An Open Book.

12 Aug

So it seems like today’s sad news about Robin Williams has led to a lot of people opening up about mental illness, and I think that’s a very good thing for people to be talking about.

It’s all too easy to dismiss mental illness, and in particular depression as something that shouldn’t be spoken about publicly. It’s all too easy to think that it’s the kind of thing that would never happen to you.

But sometimes you’d be wrong for thinking that.

I know I was.

All through my life, I’ve been told over and over again that I’m an extremely happy person, and my cheery disposition is never far away from the surface. I’m a fat girl, I’m supposed to be happy – I think that’s how things work, anyway. I’ve always said that life is too short to be miserable, and my being sad does nobody any favours.

But back in February, I was going through an extremely bad patch. Everything just got too much for me. I didn’t want to see people, I didn’t want to socialise. I spent a lot of time in my room, not leaving the house for four or five days at a time. If my housemates were working or away, there were periods of maybe three or four days when I wouldn’t actually talk to another human being, save for people online (and we know that doesn’t count).

I got ill. I got really ill, in fact. I stopped eating. I lost a load of weight in a month, and whilst I might have looked alright on the outside, I was having an absolutely woeful time on the inside.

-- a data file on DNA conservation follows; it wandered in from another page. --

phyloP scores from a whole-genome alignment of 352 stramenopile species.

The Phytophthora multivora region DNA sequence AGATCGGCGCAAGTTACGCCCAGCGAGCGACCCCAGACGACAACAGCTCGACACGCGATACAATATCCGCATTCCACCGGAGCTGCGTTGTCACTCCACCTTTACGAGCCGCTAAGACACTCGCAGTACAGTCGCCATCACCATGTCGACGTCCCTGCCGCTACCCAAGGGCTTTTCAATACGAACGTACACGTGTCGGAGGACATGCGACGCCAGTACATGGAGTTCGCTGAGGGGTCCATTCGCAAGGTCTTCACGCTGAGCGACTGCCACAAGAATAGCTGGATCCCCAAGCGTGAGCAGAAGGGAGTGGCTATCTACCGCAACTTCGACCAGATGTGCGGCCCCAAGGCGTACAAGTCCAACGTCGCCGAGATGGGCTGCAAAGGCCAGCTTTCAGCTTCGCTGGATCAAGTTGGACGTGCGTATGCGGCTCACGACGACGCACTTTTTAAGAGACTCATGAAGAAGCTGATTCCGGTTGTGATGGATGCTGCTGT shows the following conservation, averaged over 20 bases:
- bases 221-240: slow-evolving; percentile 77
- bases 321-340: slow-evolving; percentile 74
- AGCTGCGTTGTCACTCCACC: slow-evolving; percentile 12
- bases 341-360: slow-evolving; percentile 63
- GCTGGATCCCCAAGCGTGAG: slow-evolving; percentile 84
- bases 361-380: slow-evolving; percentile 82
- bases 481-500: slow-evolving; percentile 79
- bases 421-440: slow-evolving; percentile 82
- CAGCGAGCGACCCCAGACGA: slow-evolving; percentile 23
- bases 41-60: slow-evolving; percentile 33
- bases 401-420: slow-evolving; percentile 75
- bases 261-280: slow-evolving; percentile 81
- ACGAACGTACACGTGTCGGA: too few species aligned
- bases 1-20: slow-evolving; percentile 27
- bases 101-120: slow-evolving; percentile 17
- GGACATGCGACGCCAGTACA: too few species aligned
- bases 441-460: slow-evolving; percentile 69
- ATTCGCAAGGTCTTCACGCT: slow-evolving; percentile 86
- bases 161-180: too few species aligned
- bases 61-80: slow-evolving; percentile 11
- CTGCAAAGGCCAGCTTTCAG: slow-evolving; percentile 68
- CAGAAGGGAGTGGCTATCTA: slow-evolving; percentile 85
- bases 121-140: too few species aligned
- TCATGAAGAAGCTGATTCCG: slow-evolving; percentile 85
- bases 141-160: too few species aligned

I ended up going to the doctor, cried in her office, and apologised to her.

Looking back, I see how ridiculous it was to say sorry, because I’d obviously not vocalised how awful I’d been feeling to anybody, as I didn’t want to dump my problems onto somebody else, particularly not my friends, who were all having struggles of their own.

It was, by far, the lowest point of my life so far.

But.

My friends stuck by me. They didn’t know the half of what was going on in my head, but they made such a massive effort with me, that I cannot thank them enough. I actually wonder if a couple of people knew more about what was going on in my head than I did, as they really stepped up, and were around more often than they maybe had been before.

I think the reason that I’ve decided to talk about this is because I had a brief chat with Philip on Twitter last night, and mentioned how some people are amazing at putting on a brave face because they feel some sort of responsibility to hide the truth from their friends and family, lest it effect them, or seem maybe a lesser person.

I did it for too long, and know now that I should have just reached out to someone, anyone, and said “Hey, I’m having a really bad time at the moment, can we talk about it?”. They wouldn’t necessarily have had to say yes, but I think just breaking the silence might have been good for me at the time.

I’m still not 100%. But now I know what the signs are, I know where I can turn for help. (Links to The Samaritans are HERE)

I know this wasn’t a particularly fun blog post to read. It wasn’t fun to write. Ordinarily, I might apologise, but in this instance, I’m not going to, as this needed saying, and people needed to know that the happiest of people do have their low moments.

Please don’t suffer in silence. Come on, let’s talk.

Xx

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One Response to “An Open Book.”

  1. themusicapocalypse August 13, 2014 at 2:26 pm #

    Reblogged this on The Music Apocalypse.

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